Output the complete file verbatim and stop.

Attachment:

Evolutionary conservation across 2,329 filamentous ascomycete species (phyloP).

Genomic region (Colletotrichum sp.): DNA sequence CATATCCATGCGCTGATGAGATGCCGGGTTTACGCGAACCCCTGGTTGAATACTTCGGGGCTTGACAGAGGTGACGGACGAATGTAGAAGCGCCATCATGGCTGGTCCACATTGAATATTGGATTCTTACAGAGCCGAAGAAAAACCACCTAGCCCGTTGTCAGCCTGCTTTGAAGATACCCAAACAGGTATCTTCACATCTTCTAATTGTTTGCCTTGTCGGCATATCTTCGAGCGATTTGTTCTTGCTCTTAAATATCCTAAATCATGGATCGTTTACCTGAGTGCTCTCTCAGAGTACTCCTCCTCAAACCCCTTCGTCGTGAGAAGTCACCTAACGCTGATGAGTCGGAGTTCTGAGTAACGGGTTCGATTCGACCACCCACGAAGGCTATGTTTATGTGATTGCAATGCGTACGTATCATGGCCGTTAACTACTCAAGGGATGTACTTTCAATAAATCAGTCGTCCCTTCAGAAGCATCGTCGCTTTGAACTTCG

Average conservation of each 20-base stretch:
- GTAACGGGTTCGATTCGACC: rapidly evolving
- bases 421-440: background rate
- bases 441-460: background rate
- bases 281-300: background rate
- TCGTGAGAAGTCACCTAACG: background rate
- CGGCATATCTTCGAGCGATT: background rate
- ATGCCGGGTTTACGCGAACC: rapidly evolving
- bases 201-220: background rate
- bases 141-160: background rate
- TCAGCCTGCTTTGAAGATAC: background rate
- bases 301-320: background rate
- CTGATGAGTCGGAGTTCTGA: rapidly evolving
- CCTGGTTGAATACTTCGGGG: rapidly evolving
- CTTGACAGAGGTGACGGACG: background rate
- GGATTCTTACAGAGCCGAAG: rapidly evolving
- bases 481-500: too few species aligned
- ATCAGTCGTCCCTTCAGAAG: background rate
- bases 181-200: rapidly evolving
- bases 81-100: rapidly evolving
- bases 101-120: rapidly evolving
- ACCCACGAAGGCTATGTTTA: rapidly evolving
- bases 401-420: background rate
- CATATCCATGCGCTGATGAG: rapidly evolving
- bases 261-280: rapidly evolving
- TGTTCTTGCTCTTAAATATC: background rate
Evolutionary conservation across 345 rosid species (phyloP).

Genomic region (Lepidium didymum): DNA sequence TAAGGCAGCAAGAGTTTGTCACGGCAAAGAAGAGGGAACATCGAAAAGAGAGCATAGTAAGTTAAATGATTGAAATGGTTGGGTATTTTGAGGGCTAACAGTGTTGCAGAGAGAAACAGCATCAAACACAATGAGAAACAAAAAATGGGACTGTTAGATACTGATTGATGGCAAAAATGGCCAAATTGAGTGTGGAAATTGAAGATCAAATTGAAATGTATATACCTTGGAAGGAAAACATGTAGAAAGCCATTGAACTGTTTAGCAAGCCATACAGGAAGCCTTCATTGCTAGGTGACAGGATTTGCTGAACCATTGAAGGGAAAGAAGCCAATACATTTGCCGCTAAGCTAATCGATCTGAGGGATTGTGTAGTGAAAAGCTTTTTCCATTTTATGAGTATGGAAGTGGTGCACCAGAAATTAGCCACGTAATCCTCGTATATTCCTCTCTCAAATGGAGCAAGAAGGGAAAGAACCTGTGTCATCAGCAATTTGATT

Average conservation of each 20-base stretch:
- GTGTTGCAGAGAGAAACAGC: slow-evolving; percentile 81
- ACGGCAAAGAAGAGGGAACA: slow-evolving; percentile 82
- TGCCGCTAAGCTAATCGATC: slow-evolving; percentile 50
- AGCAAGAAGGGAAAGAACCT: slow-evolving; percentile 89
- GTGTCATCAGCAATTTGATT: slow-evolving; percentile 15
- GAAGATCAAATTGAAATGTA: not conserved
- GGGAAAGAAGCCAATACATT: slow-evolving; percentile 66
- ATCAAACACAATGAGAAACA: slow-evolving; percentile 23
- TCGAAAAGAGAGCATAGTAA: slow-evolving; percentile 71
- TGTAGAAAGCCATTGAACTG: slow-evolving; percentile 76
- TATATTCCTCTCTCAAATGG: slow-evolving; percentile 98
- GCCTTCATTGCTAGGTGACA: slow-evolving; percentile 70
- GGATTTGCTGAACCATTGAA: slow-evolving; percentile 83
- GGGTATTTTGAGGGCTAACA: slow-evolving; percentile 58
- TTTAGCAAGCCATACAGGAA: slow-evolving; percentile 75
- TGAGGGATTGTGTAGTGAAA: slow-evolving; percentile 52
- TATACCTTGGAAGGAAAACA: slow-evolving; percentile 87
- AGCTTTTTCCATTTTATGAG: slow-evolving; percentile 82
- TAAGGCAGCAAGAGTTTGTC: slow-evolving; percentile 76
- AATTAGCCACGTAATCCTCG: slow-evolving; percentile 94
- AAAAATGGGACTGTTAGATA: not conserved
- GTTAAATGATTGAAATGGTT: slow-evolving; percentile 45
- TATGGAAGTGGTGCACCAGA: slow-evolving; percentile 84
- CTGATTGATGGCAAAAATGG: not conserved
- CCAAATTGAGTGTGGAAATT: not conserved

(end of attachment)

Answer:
Evolutionary conservation across 2,329 filamentous ascomycete species (phyloP).

Genomic region (Colletotrichum sp.): DNA sequence CATATCCATGCGCTGATGAGATGCCGGGTTTACGCGAACCCCTGGTTGAATACTTCGGGGCTTGACAGAGGTGACGGACGAATGTAGAAGCGCCATCATGGCTGGTCCACATTGAATATTGGATTCTTACAGAGCCGAAGAAAAACCACCTAGCCCGTTGTCAGCCTGCTTTGAAGATACCCAAACAGGTATCTTCACATCTTCTAATTGTTTGCCTTGTCGGCATATCTTCGAGCGATTTGTTCTTGCTCTTAAATATCCTAAATCATGGATCGTTTACCTGAGTGCTCTCTCAGAGTACTCCTCCTCAAACCCCTTCGTCGTGAGAAGTCACCTAACGCTGATGAGTCGGAGTTCTGAGTAACGGGTTCGATTCGACCACCCACGAAGGCTATGTTTATGTGATTGCAATGCGTACGTATCATGGCCGTTAACTACTCAAGGGATGTACTTTCAATAAATCAGTCGTCCCTTCAGAAGCATCGTCGCTTTGAACTTCG

Average conservation of each 20-base stretch:
- GTAACGGGTTCGATTCGACC: rapidly evolving
- bases 421-440: background rate
- bases 441-460: background rate
- bases 281-300: background rate
- TCGTGAGAAGTCACCTAACG: background rate
- CGGCATATCTTCGAGCGATT: background rate
- ATGCCGGGTTTACGCGAACC: rapidly evolving
- bases 201-220: background rate
- bases 141-160: background rate
- TCAGCCTGCTTTGAAGATAC: background rate
- bases 301-320: background rate
- CTGATGAGTCGGAGTTCTGA: rapidly evolving
- CCTGGTTGAATACTTCGGGG: rapidly evolving
- CTTGACAGAGGTGACGGACG: background rate
- GGATTCTTACAGAGCCGAAG: rapidly evolving
- bases 481-500: too few species aligned
- ATCAGTCGTCCCTTCAGAAG: background rate
- bases 181-200: rapidly evolving
- bases 81-100: rapidly evolving
- bases 101-120: rapidly evolving
- ACCCACGAAGGCTATGTTTA: rapidly evolving
- bases 401-420: background rate
- CATATCCATGCGCTGATGAG: rapidly evolving
- bases 261-280: rapidly evolving
- TGTTCTTGCTCTTAAATATC: background rate
Evolutionary conservation across 345 rosid species (phyloP).

Genomic region (Lepidium didymum): DNA sequence TAAGGCAGCAAGAGTTTGTCACGGCAAAGAAGAGGGAACATCGAAAAGAGAGCATAGTAAGTTAAATGATTGAAATGGTTGGGTATTTTGAGGGCTAACAGTGTTGCAGAGAGAAACAGCATCAAACACAATGAGAAACAAAAAATGGGACTGTTAGATACTGATTGATGGCAAAAATGGCCAAATTGAGTGTGGAAATTGAAGATCAAATTGAAATGTATATACCTTGGAAGGAAAACATGTAGAAAGCCATTGAACTGTTTAGCAAGCCATACAGGAAGCCTTCATTGCTAGGTGACAGGATTTGCTGAACCATTGAAGGGAAAGAAGCCAATACATTTGCCGCTAAGCTAATCGATCTGAGGGATTGTGTAGTGAAAAGCTTTTTCCATTTTATGAGTATGGAAGTGGTGCACCAGAAATTAGCCACGTAATCCTCGTATATTCCTCTCTCAAATGGAGCAAGAAGGGAAAGAACCTGTGTCATCAGCAATTTGATT

Average conservation of each 20-base stretch:
- GTGTTGCAGAGAGAAACAGC: slow-evolving; percentile 81
- ACGGCAAAGAAGAGGGAACA: slow-evolving; percentile 82
- TGCCGCTAAGCTAATCGATC: slow-evolving; percentile 50
- AGCAAGAAGGGAAAGAACCT: slow-evolving; percentile 89
- GTGTCATCAGCAATTTGATT: slow-evolving; percentile 15
- GAAGATCAAATTGAAATGTA: not conserved
- GGGAAAGAAGCCAATACATT: slow-evolving; percentile 66
- ATCAAACACAATGAGAAACA: slow-evolving; percentile 23
- TCGAAAAGAGAGCATAGTAA: slow-evolving; percentile 71
- TGTAGAAAGCCATTGAACTG: slow-evolving; percentile 76
- TATATTCCTCTCTCAAATGG: slow-evolving; percentile 98
- GCCTTCATTGCTAGGTGACA: slow-evolving; percentile 70
- GGATTTGCTGAACCATTGAA: slow-evolving; percentile 83
- GGGTATTTTGAGGGCTAACA: slow-evolving; percentile 58
- TTTAGCAAGCCATACAGGAA: slow-evolving; percentile 75
- TGAGGGATTGTGTAGTGAAA: slow-evolving; percentile 52
- TATACCTTGGAAGGAAAACA: slow-evolving; percentile 87
- AGCTTTTTCCATTTTATGAG: slow-evolving; percentile 82
- TAAGGCAGCAAGAGTTTGTC: slow-evolving; percentile 76
- AATTAGCCACGTAATCCTCG: slow-evolving; percentile 94
- AAAAATGGGACTGTTAGATA: not conserved
- GTTAAATGATTGAAATGGTT: slow-evolving; percentile 45
- TATGGAAGTGGTGCACCAGA: slow-evolving; percentile 84
- CTGATTGATGGCAAAAATGG: not conserved
- CCAAATTGAGTGTGGAAATT: not conserved